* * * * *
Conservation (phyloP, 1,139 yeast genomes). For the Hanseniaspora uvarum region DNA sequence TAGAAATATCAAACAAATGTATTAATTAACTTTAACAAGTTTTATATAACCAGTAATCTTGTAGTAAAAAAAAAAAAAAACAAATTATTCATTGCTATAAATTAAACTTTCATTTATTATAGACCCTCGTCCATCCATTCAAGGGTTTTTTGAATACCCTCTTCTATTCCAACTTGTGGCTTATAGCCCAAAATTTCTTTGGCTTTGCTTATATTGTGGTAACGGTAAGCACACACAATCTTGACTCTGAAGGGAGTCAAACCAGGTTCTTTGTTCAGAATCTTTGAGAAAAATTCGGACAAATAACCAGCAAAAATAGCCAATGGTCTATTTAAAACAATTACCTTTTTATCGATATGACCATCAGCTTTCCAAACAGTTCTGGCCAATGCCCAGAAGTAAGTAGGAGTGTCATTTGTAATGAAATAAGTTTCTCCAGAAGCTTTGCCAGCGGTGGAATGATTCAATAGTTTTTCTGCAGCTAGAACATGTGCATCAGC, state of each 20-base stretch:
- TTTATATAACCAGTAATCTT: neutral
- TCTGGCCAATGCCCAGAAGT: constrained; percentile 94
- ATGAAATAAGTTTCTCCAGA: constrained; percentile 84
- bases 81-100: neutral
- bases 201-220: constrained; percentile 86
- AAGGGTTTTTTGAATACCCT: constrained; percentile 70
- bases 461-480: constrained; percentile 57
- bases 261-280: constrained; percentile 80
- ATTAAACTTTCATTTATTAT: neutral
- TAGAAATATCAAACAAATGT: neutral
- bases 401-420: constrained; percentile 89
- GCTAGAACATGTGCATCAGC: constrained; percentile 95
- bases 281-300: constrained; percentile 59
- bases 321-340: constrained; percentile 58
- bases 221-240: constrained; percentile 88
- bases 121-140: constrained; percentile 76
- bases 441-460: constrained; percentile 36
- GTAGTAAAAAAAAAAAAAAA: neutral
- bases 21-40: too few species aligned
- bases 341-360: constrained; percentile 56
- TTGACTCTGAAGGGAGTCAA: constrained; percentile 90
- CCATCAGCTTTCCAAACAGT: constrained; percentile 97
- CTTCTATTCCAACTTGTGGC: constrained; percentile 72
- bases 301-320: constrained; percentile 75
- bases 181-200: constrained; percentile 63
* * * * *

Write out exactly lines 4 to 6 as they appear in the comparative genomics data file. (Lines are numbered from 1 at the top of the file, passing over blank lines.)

- ATGAAATAAGTTTCTCCAGA: constrained; percentile 84
- bases 81-100: neutral
- bases 201-220: constrained; percentile 86